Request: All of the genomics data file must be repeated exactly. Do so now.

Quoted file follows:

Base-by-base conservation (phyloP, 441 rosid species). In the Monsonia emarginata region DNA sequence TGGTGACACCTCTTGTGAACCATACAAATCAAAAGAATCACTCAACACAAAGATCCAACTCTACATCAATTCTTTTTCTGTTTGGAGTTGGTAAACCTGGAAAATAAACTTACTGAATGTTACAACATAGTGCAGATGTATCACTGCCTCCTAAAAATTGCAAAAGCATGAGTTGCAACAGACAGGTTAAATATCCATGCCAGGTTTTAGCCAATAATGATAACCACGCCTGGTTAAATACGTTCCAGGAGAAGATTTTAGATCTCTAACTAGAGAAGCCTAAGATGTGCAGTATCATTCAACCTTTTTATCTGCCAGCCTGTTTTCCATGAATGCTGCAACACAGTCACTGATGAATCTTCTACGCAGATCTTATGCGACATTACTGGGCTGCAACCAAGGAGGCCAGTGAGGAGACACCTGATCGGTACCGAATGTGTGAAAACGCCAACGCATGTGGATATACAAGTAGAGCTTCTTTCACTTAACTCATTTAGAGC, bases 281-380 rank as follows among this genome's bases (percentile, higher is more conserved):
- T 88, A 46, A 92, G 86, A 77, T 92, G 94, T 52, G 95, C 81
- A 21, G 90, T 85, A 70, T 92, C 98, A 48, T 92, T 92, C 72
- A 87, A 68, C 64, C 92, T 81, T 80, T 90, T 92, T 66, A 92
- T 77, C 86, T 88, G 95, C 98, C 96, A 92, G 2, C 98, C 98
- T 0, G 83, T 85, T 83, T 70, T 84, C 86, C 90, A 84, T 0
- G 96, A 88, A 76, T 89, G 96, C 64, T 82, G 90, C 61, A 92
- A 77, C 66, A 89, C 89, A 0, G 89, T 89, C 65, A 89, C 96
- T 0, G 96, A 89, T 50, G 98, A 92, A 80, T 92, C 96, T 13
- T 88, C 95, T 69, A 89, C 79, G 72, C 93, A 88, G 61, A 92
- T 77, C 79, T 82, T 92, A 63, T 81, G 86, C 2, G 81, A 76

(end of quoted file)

Base-by-base conservation (phyloP, 441 rosid species). In the Monsonia emarginata region DNA sequence TGGTGACACCTCTTGTGAACCATACAAATCAAAAGAATCACTCAACACAAAGATCCAACTCTACATCAATTCTTTTTCTGTTTGGAGTTGGTAAACCTGGAAAATAAACTTACTGAATGTTACAACATAGTGCAGATGTATCACTGCCTCCTAAAAATTGCAAAAGCATGAGTTGCAACAGACAGGTTAAATATCCATGCCAGGTTTTAGCCAATAATGATAACCACGCCTGGTTAAATACGTTCCAGGAGAAGATTTTAGATCTCTAACTAGAGAAGCCTAAGATGTGCAGTATCATTCAACCTTTTTATCTGCCAGCCTGTTTTCCATGAATGCTGCAACACAGTCACTGATGAATCTTCTACGCAGATCTTATGCGACATTACTGGGCTGCAACCAAGGAGGCCAGTGAGGAGACACCTGATCGGTACCGAATGTGTGAAAACGCCAACGCATGTGGATATACAAGTAGAGCTTCTTTCACTTAACTCATTTAGAGC, bases 281-380 rank as follows among this genome's bases (percentile, higher is more conserved):
- T 88, A 46, A 92, G 86, A 77, T 92, G 94, T 52, G 95, C 81
- A 21, G 90, T 85, A 70, T 92, C 98, A 48, T 92, T 92, C 72
- A 87, A 68, C 64, C 92, T 81, T 80, T 90, T 92, T 66, A 92
- T 77, C 86, T 88, G 95, C 98, C 96, A 92, G 2, C 98, C 98
- T 0, G 83, T 85, T 83, T 70, T 84, C 86, C 90, A 84, T 0
- G 96, A 88, A 76, T 89, G 96, C 64, T 82, G 90, C 61, A 92
- A 77, C 66, A 89, C 89, A 0, G 89, T 89, C 65, A 89, C 96
- T 0, G 96, A 89, T 50, G 98, A 92, A 80, T 92, C 96, T 13
- T 88, C 95, T 69, A 89, C 79, G 72, C 93, A 88, G 61, A 92
- T 77, C 79, T 82, T 92, A 63, T 81, G 86, C 2, G 81, A 76